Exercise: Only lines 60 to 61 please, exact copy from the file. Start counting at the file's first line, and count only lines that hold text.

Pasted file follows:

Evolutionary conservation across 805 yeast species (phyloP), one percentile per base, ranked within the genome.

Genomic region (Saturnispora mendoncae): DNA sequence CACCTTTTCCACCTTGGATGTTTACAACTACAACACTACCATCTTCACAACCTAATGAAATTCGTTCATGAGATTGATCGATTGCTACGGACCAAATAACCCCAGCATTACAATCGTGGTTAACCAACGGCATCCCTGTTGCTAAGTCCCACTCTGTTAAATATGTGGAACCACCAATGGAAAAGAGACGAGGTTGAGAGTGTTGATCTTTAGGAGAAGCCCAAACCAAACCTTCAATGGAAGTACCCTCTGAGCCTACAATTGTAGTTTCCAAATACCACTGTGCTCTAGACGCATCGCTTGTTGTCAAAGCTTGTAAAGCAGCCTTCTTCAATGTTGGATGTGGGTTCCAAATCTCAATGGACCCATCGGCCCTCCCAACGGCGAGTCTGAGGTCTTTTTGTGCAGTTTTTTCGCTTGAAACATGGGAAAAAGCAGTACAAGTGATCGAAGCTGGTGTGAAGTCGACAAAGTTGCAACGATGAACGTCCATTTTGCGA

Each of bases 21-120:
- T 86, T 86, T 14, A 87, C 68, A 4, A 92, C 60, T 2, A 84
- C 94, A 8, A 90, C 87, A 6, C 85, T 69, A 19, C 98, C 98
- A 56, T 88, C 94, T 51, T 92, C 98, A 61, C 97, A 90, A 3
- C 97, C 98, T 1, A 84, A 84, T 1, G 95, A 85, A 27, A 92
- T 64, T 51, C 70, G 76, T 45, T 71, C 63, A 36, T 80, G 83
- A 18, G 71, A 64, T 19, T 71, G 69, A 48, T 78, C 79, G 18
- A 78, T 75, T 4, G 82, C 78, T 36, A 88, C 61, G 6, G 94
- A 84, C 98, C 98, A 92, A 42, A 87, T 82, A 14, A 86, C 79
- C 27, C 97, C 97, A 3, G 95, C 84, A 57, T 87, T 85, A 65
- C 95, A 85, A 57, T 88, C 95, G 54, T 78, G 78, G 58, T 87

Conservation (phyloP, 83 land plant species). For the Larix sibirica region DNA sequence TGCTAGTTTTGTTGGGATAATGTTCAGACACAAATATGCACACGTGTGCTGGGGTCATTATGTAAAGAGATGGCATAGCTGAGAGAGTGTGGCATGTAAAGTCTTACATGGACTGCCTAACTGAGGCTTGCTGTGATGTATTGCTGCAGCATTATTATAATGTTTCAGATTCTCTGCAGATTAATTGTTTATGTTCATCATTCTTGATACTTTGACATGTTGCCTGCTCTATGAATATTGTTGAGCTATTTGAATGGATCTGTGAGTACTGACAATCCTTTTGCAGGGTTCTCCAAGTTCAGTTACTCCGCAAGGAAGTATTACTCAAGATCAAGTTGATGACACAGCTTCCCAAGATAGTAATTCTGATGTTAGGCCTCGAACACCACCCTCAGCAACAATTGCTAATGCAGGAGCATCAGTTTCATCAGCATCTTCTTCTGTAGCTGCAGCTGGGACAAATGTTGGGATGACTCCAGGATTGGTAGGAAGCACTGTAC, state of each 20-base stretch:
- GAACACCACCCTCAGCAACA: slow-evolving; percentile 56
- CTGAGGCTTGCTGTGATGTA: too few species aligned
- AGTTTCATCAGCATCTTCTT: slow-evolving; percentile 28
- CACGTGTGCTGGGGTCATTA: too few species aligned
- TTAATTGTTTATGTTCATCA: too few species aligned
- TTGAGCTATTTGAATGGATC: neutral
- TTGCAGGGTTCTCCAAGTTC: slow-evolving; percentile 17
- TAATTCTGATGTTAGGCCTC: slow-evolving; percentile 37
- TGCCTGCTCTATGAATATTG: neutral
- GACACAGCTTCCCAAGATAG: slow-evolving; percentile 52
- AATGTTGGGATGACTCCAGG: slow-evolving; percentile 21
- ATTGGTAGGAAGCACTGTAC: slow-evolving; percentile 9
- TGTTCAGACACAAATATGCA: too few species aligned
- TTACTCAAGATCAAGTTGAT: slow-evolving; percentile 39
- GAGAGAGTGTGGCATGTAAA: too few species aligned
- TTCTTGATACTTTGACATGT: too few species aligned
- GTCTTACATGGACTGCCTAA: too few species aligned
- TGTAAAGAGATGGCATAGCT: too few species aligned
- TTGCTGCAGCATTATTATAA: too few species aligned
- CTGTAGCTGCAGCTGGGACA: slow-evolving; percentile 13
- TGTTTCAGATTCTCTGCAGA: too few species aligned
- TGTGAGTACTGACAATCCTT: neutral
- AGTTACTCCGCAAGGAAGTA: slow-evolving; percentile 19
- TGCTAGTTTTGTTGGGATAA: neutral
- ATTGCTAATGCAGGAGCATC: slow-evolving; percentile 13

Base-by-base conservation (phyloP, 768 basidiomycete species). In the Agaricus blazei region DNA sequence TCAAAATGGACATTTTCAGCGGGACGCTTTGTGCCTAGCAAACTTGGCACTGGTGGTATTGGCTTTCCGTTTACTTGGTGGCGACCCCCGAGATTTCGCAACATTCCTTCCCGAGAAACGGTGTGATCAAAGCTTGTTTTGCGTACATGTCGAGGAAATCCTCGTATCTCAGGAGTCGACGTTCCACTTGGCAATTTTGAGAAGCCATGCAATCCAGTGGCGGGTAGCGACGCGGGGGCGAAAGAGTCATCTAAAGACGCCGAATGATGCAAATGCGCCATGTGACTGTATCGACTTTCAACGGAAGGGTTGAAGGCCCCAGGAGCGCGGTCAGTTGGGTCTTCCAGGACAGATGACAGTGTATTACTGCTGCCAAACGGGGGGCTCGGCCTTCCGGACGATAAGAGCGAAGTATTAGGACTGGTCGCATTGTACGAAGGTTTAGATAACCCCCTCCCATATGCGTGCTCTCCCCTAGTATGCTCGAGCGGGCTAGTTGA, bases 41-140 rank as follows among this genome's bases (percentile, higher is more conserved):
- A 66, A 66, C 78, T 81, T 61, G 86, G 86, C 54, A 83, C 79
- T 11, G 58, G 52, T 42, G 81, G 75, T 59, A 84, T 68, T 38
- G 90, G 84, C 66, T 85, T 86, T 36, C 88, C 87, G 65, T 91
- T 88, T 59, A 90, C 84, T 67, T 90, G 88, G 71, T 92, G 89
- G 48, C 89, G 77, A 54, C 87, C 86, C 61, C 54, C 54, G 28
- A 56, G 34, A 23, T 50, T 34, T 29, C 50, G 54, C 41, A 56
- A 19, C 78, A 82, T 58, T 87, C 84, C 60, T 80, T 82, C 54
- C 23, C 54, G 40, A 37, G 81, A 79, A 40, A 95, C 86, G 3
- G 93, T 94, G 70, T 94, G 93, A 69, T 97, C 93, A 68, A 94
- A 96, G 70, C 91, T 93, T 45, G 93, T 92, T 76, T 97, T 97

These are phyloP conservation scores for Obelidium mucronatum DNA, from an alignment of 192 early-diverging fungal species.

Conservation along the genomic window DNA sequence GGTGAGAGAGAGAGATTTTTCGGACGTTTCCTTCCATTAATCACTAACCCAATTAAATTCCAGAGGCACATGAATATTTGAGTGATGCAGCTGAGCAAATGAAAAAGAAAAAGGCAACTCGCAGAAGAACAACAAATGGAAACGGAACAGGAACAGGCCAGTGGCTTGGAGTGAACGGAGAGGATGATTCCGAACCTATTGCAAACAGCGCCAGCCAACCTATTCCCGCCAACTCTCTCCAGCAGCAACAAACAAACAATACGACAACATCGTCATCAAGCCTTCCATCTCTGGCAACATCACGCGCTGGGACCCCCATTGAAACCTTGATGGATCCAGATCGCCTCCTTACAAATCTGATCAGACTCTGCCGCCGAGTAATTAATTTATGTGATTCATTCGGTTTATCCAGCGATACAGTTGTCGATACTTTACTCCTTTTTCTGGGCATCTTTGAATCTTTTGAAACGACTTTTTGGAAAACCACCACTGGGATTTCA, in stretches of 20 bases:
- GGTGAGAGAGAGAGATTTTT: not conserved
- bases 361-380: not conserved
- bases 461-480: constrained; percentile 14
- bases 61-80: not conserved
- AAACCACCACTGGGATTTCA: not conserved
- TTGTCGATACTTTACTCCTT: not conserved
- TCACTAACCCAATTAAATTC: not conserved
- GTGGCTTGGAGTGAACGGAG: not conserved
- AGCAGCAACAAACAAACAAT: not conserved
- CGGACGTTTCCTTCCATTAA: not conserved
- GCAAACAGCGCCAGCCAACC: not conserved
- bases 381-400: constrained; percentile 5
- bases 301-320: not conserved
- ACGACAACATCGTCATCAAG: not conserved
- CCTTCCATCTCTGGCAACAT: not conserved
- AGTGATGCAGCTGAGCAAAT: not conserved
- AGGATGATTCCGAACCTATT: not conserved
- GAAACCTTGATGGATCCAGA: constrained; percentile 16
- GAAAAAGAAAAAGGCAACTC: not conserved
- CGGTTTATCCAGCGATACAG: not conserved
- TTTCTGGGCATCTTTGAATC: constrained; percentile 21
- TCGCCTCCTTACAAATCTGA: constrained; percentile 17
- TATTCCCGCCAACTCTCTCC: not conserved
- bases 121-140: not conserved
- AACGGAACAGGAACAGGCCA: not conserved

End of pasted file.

- GTGGCTTGGAGTGAACGGAG: not conserved
- AGCAGCAACAAACAAACAAT: not conserved